The evidence on the relationship between treatment model and outcomes favours the “common factors” over treatment model factors. Common factors refer to things that all treatments have in common, whereas treatment model factors suggest that different treatment models (such as different types of psychotherapy) have specific techniques that work for particular diagnoses better than others (such as the idea that cognitive behavioural therapy treats depression better than psychodynamic psychotherapy).
Decades of outcome research has concluded that just about all of the things that influence outcome are accounted for by common factors and not treatment specific ones.
The most influential of those common factors are those that have nothing to do with the therapy, usually referred to as “extra-therapeutic” factors. These are all those things from the patient’s life outside of therapy that patients bring with them when they walk into a consulting room. This includes their history, childhood, level of education, cultural background, social support network, financial situation, beliefs about therapy and so on.
Once in the consulting room, the quality of the therapeutic alliance, as rated by the patient, accounts for most of the within-therapy impact on outcomes. Alliance is an interesting and multi-faceted object that goes much further than an open and non-judgmental empathic stance (important as that is) and includes agreement on goals, a sense of trust and confidence, and the ability to work through disagreements.
There has been no progress, nor any technical breakthrough, as the percentage improving from “treatment” hasn’t got higher in research done today compared to decades ago when outcome research first started being done.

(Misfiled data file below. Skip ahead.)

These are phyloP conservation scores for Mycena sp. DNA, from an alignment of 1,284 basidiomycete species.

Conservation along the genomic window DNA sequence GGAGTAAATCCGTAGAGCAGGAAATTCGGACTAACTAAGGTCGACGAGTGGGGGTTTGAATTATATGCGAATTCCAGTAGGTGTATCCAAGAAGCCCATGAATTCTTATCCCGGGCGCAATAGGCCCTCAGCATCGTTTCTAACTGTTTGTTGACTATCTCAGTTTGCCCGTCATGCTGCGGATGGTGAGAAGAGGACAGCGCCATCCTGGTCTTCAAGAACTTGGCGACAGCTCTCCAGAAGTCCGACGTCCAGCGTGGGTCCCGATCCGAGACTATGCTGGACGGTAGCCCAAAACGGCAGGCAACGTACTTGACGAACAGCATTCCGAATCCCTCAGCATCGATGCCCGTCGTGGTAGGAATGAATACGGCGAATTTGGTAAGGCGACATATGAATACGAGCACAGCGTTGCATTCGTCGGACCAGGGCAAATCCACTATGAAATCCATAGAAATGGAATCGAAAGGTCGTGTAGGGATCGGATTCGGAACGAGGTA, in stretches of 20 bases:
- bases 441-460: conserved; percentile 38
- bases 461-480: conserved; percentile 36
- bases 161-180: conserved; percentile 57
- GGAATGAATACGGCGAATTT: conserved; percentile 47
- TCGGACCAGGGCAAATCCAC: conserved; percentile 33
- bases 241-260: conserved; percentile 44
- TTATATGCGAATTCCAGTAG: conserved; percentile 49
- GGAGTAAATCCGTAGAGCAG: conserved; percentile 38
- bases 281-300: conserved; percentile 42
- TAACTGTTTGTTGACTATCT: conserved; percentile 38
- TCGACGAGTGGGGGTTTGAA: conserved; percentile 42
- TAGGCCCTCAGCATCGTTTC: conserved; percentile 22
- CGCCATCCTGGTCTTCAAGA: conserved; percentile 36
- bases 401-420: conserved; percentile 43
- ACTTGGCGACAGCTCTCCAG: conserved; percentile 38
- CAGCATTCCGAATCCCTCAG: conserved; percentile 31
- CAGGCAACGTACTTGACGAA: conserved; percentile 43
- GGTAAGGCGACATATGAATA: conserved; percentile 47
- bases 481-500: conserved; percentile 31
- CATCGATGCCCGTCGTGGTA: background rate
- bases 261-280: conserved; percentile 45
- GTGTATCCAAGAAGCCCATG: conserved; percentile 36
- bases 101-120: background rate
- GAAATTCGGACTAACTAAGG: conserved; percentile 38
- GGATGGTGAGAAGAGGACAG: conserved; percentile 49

What this evidence seems to be telling us is that what we wrap up in special expert-sounding language has more to do with everyday human experiences than any special knowledge that leads to accurate classifications and particular treatments that follow from that. Basically, we all have unique circumstances, histories, and interpretations of that, and we find some people more helpful (including therapists) than others.
However, most of this research refers to studies that usually last a few months and more or less suggest that some therapy is, on average, better than no therapy. Longer term, the picture becomes more concerning. Not only do those with no therapy eventually catch up, but it seems that for many, the longer you are in services, particularly if medication is part of the intervention, the worse the outlook (on average) becomes. Longer term, some models are worse, rather than better, than others.
The importance of non-specific factors is also found when using psychiatric drug treatments. As Professor Joanna Moncrieff, Dr Peter Breggin, and many others have pointed out, the evidence undoubtedly supports the view that psychiatric medications are best conceptualised as inducing particular states of mind, rather than acting in a specific way on a disease to correct a chemical imbalance. This reflects clinical practice, where the few categories of psychoactive medications used in psychiatry are used in a non-diagnosis specific way.